by ManagedMethods CEO Charlie Sander, for Today’s Modern Educator
The way school districts operate is forever changed.
The pandemic forced schools to adapt and increase their use of cloud platforms and cloud activity. Google Workspace and Microsoft 365 became the go-to option to stay connected, and students now have their own device to access their school cloud account. Anywhere, any time.
As the 2021 school year approaches, cybersecurity continues to be the top technology priority. However, CoSN’s The State of EdTech Leadership 2021 Survey Report found that cybersecurity risks are underestimated. The proper steps to protect the expanding cloud environments are not being taken. Not only are districts at risk, but so are the security and safety of everyone using the cloud applications a district provides.
As an IT team, taking the appropriate steps to monitor and control the activity taking place is critical. Here are five steps to take to protect students and staff in the cloud.
Watch for Phishing Activity
Phishing is the top tactic used by cybercriminals to gain access. Therefore, it’s critical to be able to spot phishing early on. This can be difficult, as phishing comes in a variety of forms.
- Spear-phishing: a well-thought-out email designated to specific targets, where an email looks to be coming from a person of power within the school district, making a request.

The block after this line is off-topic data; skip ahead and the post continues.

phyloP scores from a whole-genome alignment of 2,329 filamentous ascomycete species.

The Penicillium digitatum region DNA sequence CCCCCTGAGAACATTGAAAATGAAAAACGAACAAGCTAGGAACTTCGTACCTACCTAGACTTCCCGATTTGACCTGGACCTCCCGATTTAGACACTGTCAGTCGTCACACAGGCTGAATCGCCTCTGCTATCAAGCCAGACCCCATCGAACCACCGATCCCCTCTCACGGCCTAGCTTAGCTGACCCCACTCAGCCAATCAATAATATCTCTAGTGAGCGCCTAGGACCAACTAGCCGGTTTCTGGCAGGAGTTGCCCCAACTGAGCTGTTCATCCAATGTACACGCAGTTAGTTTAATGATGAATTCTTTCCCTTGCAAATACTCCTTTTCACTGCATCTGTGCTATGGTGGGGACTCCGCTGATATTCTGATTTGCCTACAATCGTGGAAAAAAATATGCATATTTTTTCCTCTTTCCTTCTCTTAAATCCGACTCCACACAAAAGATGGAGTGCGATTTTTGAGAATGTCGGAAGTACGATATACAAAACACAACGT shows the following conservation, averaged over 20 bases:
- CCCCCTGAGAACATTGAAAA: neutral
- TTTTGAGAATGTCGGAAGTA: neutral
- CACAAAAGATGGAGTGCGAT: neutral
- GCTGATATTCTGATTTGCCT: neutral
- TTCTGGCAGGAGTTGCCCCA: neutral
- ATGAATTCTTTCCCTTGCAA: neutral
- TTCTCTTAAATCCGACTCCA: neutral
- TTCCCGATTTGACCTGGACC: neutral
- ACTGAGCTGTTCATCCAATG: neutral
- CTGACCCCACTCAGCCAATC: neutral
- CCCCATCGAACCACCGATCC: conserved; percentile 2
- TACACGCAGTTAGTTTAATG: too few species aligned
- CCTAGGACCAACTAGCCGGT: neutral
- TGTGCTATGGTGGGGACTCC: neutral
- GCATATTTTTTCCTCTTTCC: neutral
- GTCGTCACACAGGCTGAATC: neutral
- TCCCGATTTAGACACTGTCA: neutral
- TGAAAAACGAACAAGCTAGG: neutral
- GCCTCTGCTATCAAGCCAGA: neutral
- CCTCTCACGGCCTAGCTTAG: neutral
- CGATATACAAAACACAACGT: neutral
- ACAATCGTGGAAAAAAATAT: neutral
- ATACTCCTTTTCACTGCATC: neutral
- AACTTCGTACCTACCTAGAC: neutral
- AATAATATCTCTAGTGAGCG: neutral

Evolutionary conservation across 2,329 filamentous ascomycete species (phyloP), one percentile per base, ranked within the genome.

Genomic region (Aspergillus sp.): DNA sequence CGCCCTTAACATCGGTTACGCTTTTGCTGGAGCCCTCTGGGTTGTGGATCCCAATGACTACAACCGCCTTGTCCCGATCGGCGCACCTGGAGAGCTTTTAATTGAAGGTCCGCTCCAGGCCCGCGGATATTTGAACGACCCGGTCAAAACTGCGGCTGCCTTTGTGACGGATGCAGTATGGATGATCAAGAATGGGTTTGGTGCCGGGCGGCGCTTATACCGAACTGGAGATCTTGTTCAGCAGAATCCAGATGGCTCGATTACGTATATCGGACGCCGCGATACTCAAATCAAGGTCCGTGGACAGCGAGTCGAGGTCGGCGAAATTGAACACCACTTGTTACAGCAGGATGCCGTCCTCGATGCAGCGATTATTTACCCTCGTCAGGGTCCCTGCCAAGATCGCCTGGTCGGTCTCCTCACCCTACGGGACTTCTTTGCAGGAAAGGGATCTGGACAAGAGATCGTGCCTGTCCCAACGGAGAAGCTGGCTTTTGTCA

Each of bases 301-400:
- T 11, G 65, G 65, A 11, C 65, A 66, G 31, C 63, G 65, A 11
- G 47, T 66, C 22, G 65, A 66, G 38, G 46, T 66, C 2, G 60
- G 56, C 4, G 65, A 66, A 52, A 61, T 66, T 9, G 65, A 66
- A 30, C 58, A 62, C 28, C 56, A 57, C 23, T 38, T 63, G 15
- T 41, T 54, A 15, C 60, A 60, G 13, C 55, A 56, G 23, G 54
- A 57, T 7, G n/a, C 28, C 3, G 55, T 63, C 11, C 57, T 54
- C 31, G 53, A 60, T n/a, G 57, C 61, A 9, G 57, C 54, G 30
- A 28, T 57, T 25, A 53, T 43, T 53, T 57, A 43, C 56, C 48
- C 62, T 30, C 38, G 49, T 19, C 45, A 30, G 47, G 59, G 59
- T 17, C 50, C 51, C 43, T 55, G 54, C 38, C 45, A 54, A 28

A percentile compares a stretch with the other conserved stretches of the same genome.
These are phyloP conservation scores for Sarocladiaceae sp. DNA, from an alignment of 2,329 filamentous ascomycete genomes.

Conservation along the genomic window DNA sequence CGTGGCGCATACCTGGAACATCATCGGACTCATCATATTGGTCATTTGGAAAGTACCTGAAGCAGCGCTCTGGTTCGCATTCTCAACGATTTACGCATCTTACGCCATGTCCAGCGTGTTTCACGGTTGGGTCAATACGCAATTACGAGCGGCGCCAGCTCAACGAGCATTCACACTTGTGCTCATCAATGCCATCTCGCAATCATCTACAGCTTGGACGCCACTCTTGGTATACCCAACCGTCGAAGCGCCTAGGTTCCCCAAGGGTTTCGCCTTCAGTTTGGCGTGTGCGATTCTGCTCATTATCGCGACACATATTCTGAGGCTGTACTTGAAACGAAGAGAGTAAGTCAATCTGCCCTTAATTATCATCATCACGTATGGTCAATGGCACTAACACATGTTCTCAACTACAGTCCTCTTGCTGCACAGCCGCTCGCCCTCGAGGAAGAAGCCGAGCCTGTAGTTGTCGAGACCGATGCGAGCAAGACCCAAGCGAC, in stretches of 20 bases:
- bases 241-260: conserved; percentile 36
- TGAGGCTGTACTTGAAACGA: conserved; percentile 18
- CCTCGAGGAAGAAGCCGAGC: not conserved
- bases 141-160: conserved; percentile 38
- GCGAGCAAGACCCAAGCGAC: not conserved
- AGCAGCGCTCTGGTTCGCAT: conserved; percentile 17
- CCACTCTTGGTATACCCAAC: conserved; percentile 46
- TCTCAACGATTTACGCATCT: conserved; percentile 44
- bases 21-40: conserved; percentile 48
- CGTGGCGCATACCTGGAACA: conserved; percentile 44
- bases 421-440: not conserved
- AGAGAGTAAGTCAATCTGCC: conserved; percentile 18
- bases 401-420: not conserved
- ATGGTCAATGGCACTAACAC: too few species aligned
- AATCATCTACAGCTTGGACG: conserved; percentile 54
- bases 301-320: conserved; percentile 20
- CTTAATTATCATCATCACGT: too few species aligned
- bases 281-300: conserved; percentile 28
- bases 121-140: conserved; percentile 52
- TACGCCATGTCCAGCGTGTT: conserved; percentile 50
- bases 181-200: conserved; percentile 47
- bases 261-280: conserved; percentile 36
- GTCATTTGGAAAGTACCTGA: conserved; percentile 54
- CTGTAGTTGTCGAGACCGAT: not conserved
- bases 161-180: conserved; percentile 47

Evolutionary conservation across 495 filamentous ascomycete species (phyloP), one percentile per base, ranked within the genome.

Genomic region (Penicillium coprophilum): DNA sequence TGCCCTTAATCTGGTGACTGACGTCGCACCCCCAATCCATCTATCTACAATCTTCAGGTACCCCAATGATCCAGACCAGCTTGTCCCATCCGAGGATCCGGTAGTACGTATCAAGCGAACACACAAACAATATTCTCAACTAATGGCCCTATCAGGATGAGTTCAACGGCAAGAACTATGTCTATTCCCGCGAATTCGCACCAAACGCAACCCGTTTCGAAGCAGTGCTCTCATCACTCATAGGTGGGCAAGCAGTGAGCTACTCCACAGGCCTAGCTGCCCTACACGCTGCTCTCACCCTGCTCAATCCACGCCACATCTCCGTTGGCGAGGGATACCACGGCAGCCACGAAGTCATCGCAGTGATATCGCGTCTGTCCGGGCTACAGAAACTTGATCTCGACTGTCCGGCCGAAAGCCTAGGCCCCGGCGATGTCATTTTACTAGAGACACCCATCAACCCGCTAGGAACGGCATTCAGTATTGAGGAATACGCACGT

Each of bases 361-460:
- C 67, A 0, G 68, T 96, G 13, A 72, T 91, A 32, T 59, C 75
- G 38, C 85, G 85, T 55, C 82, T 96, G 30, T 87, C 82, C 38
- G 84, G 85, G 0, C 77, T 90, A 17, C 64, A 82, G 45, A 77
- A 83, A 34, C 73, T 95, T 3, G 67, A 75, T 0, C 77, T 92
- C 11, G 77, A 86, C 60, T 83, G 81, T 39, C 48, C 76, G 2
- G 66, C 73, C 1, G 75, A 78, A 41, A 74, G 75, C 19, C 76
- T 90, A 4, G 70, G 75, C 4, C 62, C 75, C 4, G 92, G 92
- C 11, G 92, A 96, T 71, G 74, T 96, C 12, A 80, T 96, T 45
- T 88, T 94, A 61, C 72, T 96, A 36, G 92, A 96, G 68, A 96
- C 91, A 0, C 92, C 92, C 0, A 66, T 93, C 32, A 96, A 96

- Lateral phishing: occurs when an account is compromised, and the attacker can send phishing emails from one school district account to other accounts within the district.
- Malicious third-party apps: a phishing campaign attempting to get students and staff to download, install, or connect a malicious app that compromises an account upon sign-in.
- File attachments: phishing can also be sent using emails containing a malicious file attachment or a file that contains a phishing link to execute the spread of malware. These are more likely to be able to get past traditional email phishing filters.
Phishing attacks have become more advanced and severe. One incident in 2020 cost a district $9.8 million, according to The K-12 Cybersecurity Resource Center’s State of K-12 Cybersecurity: 2020 Year in Review report. The median cost of spear-phishing incidents is reported to be $2 million.
Training students, teachers, and staff to spot these attempts is crucial. They will often be the first point of contact. And once a single person falls for an attack, the phishing can quickly spread. Consistently watching the login activity of students and staff can help detect the unusual behavior indicating a successful phishing attack.